VasectomyVasectomy is a simple surgical procedure for permanent male fertility control, in which the tube leading from each testicle is cut and sealed in order to stop sperm from reaching the prostate, where it mixes with the semen. This tube is called the vas deferens, hence “vasectomy.” Without sperm in the semen, a man cannot make his partner pregnant.

A vasectomy leaves the patient unchanged except for the fact that the sperm cord (vas) is blocked. The testes still produce sperm, but they die and are absorbed by the body. The level of male hormone remains the same and all sexual characteristics remain the same. Ability to have an erection is also entirely unchanged.

Over 500,000 vasectomy procedures are performed each year in the United States. The procedure is usually done in an office setting with the use of a local anesthetic such as Xylocaine and takes approximately 20 minutes, depending on the surgeon, his technique, and the patient’s specific anatomy. A vasectomy is far safer and far less expensive than female tubal ligation. Furthermore, the effectiveness of a vasectomy can be verified after the surgery with a semen analysis; the only way a woman could know her tubal ligation was ineffective would be if she became pregnant or had expensive X-ray tests.

As with any surgical procedure, the primary risks are infection and bleeding. These risks are generally low for vasectomy. While vasectomy can be reversed surgically at times, its successful reversal cannot be guaranteed, and vasectomy is done with the intent of being permanent. Conversely, the vas deferens can rarely grow back together on its own and cause a pregnancy. This is called recanalization and occurs substantially less than one percent of the time.

Over the years, many questions have been raised regarding possible long-term effects of vasectomy. Issues as to whether vasectomy causes arthritis or atherosclerosis or heart disease have long been put to rest. Most recently, some studies have suggested that vasectomy may cause a slight increase in the risk of getting prostate cancer. By and large, these studies have also been refuted by other urologic data. Studies including tens of thousands of vasectomy patients have showen no clear trends regarding an association between vasectomy and heart disease, arthritis, atherosclerosis, or cancer.

Dr. Schlesinger uses the “No-Scalpel” vasectomy technique. In a conventional vasectomy, the physician may make one or two small incisions with a scalpel, and then use sutures or stitches to close them at the end of the procedure. In the “No-Scalpel” method, rather than making an incision, Dr. Schles9inger makes only one tiny puncture into the skin with a special instrument. This instrument is used to gently stretch the skin opening so that the tubes can be reached easily.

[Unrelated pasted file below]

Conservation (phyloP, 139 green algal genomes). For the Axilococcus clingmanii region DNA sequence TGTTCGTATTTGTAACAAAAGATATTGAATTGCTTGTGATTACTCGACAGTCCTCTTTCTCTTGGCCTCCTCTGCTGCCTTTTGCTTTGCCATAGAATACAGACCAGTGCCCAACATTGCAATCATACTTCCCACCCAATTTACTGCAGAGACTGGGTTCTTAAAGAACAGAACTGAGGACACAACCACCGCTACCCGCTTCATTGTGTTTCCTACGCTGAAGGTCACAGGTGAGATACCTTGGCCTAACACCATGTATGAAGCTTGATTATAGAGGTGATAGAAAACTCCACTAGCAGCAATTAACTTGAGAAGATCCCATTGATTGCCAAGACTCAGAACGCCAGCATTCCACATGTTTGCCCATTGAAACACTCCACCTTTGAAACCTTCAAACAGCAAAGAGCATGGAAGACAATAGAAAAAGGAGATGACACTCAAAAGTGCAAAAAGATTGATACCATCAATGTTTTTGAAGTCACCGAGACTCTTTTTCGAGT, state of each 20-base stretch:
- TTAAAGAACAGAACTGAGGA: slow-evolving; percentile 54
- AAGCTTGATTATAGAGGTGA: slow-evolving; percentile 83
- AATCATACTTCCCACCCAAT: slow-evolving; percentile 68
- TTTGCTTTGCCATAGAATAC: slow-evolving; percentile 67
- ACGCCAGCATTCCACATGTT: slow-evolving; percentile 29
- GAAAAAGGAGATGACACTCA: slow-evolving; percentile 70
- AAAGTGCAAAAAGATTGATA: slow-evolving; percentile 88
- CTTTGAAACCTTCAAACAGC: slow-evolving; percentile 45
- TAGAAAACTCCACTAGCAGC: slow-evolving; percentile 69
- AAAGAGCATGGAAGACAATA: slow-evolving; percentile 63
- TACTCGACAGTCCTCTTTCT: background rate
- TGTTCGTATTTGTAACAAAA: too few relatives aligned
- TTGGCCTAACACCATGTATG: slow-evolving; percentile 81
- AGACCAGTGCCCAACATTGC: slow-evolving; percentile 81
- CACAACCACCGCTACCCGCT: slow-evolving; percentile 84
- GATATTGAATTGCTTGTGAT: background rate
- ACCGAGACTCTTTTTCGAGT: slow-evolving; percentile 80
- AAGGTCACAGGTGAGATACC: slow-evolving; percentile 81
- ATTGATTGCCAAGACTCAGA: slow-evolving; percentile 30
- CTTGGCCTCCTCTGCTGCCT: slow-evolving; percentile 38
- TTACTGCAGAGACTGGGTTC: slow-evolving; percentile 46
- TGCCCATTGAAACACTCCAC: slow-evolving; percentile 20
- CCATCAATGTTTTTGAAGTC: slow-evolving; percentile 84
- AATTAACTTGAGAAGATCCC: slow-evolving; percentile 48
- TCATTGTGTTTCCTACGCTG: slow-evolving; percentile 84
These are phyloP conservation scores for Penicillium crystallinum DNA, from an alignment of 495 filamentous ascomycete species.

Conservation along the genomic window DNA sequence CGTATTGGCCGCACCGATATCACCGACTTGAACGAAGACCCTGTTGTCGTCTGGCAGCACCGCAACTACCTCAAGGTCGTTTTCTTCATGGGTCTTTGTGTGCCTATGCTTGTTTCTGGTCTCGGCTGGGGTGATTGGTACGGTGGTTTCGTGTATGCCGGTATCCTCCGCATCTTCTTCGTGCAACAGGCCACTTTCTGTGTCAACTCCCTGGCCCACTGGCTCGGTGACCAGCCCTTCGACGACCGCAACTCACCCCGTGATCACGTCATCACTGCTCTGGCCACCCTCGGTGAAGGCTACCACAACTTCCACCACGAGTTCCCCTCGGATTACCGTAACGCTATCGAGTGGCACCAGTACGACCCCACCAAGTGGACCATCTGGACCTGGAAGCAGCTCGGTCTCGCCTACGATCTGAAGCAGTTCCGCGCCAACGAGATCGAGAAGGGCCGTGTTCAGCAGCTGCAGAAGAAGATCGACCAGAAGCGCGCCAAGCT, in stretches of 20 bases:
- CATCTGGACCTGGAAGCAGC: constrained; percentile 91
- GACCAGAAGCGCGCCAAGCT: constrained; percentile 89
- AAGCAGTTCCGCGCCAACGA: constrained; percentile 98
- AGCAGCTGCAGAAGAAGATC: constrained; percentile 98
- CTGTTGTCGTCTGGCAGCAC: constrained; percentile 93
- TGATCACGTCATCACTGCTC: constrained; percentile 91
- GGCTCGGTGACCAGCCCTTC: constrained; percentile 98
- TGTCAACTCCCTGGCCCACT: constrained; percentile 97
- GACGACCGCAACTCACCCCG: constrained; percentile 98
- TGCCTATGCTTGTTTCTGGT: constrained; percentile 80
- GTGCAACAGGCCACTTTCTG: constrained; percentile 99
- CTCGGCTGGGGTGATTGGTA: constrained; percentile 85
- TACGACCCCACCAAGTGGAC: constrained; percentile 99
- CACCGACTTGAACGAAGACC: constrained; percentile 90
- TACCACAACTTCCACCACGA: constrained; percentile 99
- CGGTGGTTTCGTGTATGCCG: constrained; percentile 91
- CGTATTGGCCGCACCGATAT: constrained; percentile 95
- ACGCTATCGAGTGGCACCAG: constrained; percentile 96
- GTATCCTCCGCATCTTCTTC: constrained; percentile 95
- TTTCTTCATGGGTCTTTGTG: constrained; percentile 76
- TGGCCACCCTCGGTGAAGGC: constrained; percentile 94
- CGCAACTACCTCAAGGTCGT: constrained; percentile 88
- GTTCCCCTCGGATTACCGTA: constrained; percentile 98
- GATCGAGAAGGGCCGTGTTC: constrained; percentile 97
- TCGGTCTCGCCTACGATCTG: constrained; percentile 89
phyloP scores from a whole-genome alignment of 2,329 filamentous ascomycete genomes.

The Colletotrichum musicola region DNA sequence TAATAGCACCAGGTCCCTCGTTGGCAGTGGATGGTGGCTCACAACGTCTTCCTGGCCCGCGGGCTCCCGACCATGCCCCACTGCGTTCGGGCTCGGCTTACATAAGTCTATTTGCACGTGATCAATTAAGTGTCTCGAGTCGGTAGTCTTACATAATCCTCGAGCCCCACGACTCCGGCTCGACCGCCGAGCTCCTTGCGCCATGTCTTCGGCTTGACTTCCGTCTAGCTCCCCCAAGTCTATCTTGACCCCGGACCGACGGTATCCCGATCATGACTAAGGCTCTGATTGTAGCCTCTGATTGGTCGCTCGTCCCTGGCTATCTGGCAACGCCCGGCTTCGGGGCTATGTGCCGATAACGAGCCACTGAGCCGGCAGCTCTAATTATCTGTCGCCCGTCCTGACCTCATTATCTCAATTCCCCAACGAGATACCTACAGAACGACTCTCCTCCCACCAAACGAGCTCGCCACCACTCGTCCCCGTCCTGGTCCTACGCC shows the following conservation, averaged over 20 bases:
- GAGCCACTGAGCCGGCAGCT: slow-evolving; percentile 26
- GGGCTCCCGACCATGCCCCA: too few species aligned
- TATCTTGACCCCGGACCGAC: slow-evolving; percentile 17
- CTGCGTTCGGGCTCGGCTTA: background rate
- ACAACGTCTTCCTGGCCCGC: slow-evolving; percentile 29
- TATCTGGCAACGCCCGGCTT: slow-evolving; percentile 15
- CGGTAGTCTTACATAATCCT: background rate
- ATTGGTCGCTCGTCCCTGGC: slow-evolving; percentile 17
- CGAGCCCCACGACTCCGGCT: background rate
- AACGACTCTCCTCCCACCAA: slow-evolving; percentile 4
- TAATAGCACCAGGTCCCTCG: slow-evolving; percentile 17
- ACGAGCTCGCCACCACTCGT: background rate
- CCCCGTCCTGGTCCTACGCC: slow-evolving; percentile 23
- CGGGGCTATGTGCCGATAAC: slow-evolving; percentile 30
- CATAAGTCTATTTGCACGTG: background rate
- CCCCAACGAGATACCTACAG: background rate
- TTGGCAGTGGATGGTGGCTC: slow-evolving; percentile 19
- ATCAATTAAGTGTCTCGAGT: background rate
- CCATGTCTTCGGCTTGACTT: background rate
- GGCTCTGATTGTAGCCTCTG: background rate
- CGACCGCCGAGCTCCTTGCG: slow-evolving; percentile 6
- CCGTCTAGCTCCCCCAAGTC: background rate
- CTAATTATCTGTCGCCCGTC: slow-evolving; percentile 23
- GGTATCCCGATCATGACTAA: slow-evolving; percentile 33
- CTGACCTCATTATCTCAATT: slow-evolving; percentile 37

The tubes are then cut and sealed using the same method as a conventional vasectomy, but because no incision was made, there is very little bleeding and no stitches are needed to close the tiny opening. The opening will heal quickly with little or no scarring.

The technique of the No-Scalpel vasectomy was developed in 1974 by a Chinese physician, Dr. Li Shunqiang, and has been performed on over 8 million men in China. No-Scalpel vasectomy was introduced to the United States in 1988 and is now used by many doctors in the U.S. and elsewhere.

Compared to the traditional incisional technique, the “No-Scalpel” vasectomy usually takes less time, causes less discomfort, and may have lower rates of bleeding and infection. Recovery following the “No-Scalpel” procedure is usually complete in three to five days.

The vasectomy only divides the vas and has no effect on sperm that are already beyond that point. It is important not to have unprotected intercourse until the absence of sperm from the ejaculate has been confirmed.

Overall, vasectomy is a simple and safe form of birth control which is often preferable to birth control pills, a tubal ligation, diaphragms, or spermicides. Some men say that without the worry of accidental pregnancy and the bother of other birth control methods, sex is more relaxed and enjoyable than before.

A vasectomy may not be right for you if:

  • You are very young.
  • You are having a vasectomy just to please your partner and you do not really want it.
  • You are under a lot of stress.
  • You are counting on being able to reverse the procedure in the future.


Outstanding office staff, very friendly, make me feel welcome.

–Richard B.

Dr. Schlesinger, along with his most kind and professional staff, provided me with the utmost of care and , most importantly, instilled a reassuring attitude that everything humanly possible would be done to correct and repair my medical problems. I recommend the doc and staff whole heartedly.

Anonymous Patient

Dr. Schlesinger and his staff were very professional and took the time to listen. Every thing was very easy. I needed an additional procedure and everything was booked before I left the office.

Anonymous Patient

Excellent dr found my husbands prostate cancer we had appointment made for cat scan and bone scan that day. Even though we choose to do surgery at Duke he was more than willing to do follow ups. He explained the aggressive form of my husbands cancer and even gave a book to help after the shock were off. Very compassionate can’t say enough praise about him

Anonymous Patient